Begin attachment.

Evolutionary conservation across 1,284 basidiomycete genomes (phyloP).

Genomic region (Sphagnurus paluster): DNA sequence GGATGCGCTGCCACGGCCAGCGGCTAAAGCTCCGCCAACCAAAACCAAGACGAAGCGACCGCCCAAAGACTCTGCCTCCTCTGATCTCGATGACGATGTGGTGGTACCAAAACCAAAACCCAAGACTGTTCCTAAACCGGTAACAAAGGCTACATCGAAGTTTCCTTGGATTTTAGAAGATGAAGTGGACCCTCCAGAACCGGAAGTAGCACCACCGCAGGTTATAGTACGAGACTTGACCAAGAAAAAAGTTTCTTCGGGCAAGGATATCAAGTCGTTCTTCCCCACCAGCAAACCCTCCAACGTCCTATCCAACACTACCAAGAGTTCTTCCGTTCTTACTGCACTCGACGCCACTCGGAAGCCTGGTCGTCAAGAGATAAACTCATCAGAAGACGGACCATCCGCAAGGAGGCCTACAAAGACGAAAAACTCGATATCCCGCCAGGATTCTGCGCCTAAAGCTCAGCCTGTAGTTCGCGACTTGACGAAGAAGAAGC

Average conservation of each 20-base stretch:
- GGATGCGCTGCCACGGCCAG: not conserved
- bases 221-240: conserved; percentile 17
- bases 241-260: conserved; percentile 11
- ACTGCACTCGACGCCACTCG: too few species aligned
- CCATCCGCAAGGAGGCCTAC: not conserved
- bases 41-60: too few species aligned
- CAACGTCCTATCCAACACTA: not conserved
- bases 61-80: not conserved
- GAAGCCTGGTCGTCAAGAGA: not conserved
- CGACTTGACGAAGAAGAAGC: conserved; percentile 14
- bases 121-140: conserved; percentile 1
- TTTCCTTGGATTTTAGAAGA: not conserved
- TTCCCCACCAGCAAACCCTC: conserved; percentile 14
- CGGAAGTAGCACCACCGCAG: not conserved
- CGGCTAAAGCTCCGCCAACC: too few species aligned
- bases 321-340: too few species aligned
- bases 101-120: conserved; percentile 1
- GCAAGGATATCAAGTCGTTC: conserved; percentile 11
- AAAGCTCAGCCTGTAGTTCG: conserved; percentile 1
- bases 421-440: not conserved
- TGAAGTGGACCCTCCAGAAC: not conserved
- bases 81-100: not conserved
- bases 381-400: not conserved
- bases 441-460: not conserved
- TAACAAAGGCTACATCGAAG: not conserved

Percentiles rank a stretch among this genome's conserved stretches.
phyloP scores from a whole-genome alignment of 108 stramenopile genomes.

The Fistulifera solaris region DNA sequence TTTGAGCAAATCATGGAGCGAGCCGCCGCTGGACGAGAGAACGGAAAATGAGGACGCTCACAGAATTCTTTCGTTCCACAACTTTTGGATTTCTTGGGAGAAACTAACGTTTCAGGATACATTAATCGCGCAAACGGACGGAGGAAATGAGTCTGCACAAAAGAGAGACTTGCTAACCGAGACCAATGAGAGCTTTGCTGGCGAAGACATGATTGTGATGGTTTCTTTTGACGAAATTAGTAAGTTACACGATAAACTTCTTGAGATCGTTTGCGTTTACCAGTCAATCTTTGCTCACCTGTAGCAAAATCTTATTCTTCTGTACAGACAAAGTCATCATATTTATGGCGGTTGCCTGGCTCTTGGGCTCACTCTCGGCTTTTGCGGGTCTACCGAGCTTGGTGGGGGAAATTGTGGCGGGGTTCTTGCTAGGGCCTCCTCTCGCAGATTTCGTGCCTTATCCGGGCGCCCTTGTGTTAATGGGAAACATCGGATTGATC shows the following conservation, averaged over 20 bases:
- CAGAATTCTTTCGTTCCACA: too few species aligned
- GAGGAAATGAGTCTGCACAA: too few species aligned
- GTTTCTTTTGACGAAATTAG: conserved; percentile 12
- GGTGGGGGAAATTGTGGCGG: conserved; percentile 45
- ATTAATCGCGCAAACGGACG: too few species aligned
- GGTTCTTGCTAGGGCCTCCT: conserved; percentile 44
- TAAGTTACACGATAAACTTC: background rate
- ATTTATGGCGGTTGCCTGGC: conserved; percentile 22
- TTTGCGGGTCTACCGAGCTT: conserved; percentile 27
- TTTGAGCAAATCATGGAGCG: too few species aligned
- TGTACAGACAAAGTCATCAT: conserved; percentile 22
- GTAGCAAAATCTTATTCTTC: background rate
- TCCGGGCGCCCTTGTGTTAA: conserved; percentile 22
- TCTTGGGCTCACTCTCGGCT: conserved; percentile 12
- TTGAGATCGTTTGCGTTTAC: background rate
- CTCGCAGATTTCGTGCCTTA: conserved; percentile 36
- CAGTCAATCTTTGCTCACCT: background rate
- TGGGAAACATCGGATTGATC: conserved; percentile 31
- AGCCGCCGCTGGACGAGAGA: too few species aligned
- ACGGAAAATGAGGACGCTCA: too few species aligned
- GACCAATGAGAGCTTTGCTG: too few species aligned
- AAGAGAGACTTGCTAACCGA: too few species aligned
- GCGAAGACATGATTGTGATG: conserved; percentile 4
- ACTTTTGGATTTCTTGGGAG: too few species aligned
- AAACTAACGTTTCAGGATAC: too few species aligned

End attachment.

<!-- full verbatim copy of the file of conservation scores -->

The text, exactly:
Evolutionary conservation across 1,284 basidiomycete genomes (phyloP).

Genomic region (Sphagnurus paluster): DNA sequence GGATGCGCTGCCACGGCCAGCGGCTAAAGCTCCGCCAACCAAAACCAAGACGAAGCGACCGCCCAAAGACTCTGCCTCCTCTGATCTCGATGACGATGTGGTGGTACCAAAACCAAAACCCAAGACTGTTCCTAAACCGGTAACAAAGGCTACATCGAAGTTTCCTTGGATTTTAGAAGATGAAGTGGACCCTCCAGAACCGGAAGTAGCACCACCGCAGGTTATAGTACGAGACTTGACCAAGAAAAAAGTTTCTTCGGGCAAGGATATCAAGTCGTTCTTCCCCACCAGCAAACCCTCCAACGTCCTATCCAACACTACCAAGAGTTCTTCCGTTCTTACTGCACTCGACGCCACTCGGAAGCCTGGTCGTCAAGAGATAAACTCATCAGAAGACGGACCATCCGCAAGGAGGCCTACAAAGACGAAAAACTCGATATCCCGCCAGGATTCTGCGCCTAAAGCTCAGCCTGTAGTTCGCGACTTGACGAAGAAGAAGC

Average conservation of each 20-base stretch:
- GGATGCGCTGCCACGGCCAG: not conserved
- bases 221-240: conserved; percentile 17
- bases 241-260: conserved; percentile 11
- ACTGCACTCGACGCCACTCG: too few species aligned
- CCATCCGCAAGGAGGCCTAC: not conserved
- bases 41-60: too few species aligned
- CAACGTCCTATCCAACACTA: not conserved
- bases 61-80: not conserved
- GAAGCCTGGTCGTCAAGAGA: not conserved
- CGACTTGACGAAGAAGAAGC: conserved; percentile 14
- bases 121-140: conserved; percentile 1
- TTTCCTTGGATTTTAGAAGA: not conserved
- TTCCCCACCAGCAAACCCTC: conserved; percentile 14
- CGGAAGTAGCACCACCGCAG: not conserved
- CGGCTAAAGCTCCGCCAACC: too few species aligned
- bases 321-340: too few species aligned
- bases 101-120: conserved; percentile 1
- GCAAGGATATCAAGTCGTTC: conserved; percentile 11
- AAAGCTCAGCCTGTAGTTCG: conserved; percentile 1
- bases 421-440: not conserved
- TGAAGTGGACCCTCCAGAAC: not conserved
- bases 81-100: not conserved
- bases 381-400: not conserved
- bases 441-460: not conserved
- TAACAAAGGCTACATCGAAG: not conserved

Percentiles rank a stretch among this genome's conserved stretches.
phyloP scores from a whole-genome alignment of 108 stramenopile genomes.

The Fistulifera solaris region DNA sequence TTTGAGCAAATCATGGAGCGAGCCGCCGCTGGACGAGAGAACGGAAAATGAGGACGCTCACAGAATTCTTTCGTTCCACAACTTTTGGATTTCTTGGGAGAAACTAACGTTTCAGGATACATTAATCGCGCAAACGGACGGAGGAAATGAGTCTGCACAAAAGAGAGACTTGCTAACCGAGACCAATGAGAGCTTTGCTGGCGAAGACATGATTGTGATGGTTTCTTTTGACGAAATTAGTAAGTTACACGATAAACTTCTTGAGATCGTTTGCGTTTACCAGTCAATCTTTGCTCACCTGTAGCAAAATCTTATTCTTCTGTACAGACAAAGTCATCATATTTATGGCGGTTGCCTGGCTCTTGGGCTCACTCTCGGCTTTTGCGGGTCTACCGAGCTTGGTGGGGGAAATTGTGGCGGGGTTCTTGCTAGGGCCTCCTCTCGCAGATTTCGTGCCTTATCCGGGCGCCCTTGTGTTAATGGGAAACATCGGATTGATC shows the following conservation, averaged over 20 bases:
- CAGAATTCTTTCGTTCCACA: too few species aligned
- GAGGAAATGAGTCTGCACAA: too few species aligned
- GTTTCTTTTGACGAAATTAG: conserved; percentile 12
- GGTGGGGGAAATTGTGGCGG: conserved; percentile 45
- ATTAATCGCGCAAACGGACG: too few species aligned
- GGTTCTTGCTAGGGCCTCCT: conserved; percentile 44
- TAAGTTACACGATAAACTTC: background rate
- ATTTATGGCGGTTGCCTGGC: conserved; percentile 22
- TTTGCGGGTCTACCGAGCTT: conserved; percentile 27
- TTTGAGCAAATCATGGAGCG: too few species aligned
- TGTACAGACAAAGTCATCAT: conserved; percentile 22
- GTAGCAAAATCTTATTCTTC: background rate
- TCCGGGCGCCCTTGTGTTAA: conserved; percentile 22
- TCTTGGGCTCACTCTCGGCT: conserved; percentile 12
- TTGAGATCGTTTGCGTTTAC: background rate
- CTCGCAGATTTCGTGCCTTA: conserved; percentile 36
- CAGTCAATCTTTGCTCACCT: background rate
- TGGGAAACATCGGATTGATC: conserved; percentile 31
- AGCCGCCGCTGGACGAGAGA: too few species aligned
- ACGGAAAATGAGGACGCTCA: too few species aligned
- GACCAATGAGAGCTTTGCTG: too few species aligned
- AAGAGAGACTTGCTAACCGA: too few species aligned
- GCGAAGACATGATTGTGATG: conserved; percentile 4
- ACTTTTGGATTTCTTGGGAG: too few species aligned
- AAACTAACGTTTCAGGATAC: too few species aligned